Note: The following essay was written for ‘The New York Times’ in 1939 by Judy Garland as promotional material for her new film, ‘The Wizard of Oz.’
It was never published.
I must ask you to forgive me before anything else. I can’t imagine why anyone would think I could write an essay. And for The New York Times! What a thing to be asked. Why, everybody knows I’m just a fourteen-year-old farm girl who had the rotten luck to be caught in some weather.
But oh, did you know? Everybody who “knows” this is actually quite wrong. I am far older than fourteen, nearly two entire years older. I’ve never been to Kansas in my life, and my name isn’t Dorothy at all. Still, that does not mean I am qualified to write an essay, and so I expect this to be very poor, bordering on unpublishable hogswaddle.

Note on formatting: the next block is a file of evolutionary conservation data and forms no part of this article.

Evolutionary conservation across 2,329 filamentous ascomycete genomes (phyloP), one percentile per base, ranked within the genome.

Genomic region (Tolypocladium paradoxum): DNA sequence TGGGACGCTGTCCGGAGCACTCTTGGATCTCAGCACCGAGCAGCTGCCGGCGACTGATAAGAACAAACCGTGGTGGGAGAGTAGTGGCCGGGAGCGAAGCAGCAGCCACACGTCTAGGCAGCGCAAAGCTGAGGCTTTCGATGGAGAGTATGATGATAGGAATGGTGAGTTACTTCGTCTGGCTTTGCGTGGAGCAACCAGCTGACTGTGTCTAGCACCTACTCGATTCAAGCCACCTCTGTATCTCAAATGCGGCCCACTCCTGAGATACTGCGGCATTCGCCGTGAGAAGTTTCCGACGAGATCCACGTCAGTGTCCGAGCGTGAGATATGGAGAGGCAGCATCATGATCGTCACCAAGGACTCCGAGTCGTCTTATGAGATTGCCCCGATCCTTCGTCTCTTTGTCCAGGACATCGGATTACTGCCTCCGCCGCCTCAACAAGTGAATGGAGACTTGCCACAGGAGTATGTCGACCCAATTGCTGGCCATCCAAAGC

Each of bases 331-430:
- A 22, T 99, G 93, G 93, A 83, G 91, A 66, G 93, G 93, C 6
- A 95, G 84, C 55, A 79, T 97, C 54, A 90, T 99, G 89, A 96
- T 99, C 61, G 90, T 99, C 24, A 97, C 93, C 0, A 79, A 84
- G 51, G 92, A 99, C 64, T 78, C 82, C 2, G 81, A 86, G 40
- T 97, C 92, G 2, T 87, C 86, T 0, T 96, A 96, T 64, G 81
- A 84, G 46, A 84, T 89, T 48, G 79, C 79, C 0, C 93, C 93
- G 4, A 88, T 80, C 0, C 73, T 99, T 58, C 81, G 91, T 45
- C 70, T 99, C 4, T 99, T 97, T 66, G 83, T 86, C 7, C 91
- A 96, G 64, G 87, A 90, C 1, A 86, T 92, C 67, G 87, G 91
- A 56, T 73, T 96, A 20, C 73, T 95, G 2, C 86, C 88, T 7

I’m to address you, unlucky reader, on the subject of Love. Only, what could I know of love? Excepting, of course, what they told me to know: “The next time I go looking for my heart’s desire, I won’t look any further than my own backyard.” Isn’t that the most precious line? I had tears in my eyes the first four times I said it. Although, as my sweet, green Maggie Hamilton remarked to me while we were sharing a cigarette behind the Emerald City — if I’d stayed in my own backyard, there’d be no picture. (The Wizard of Oz, now playing!)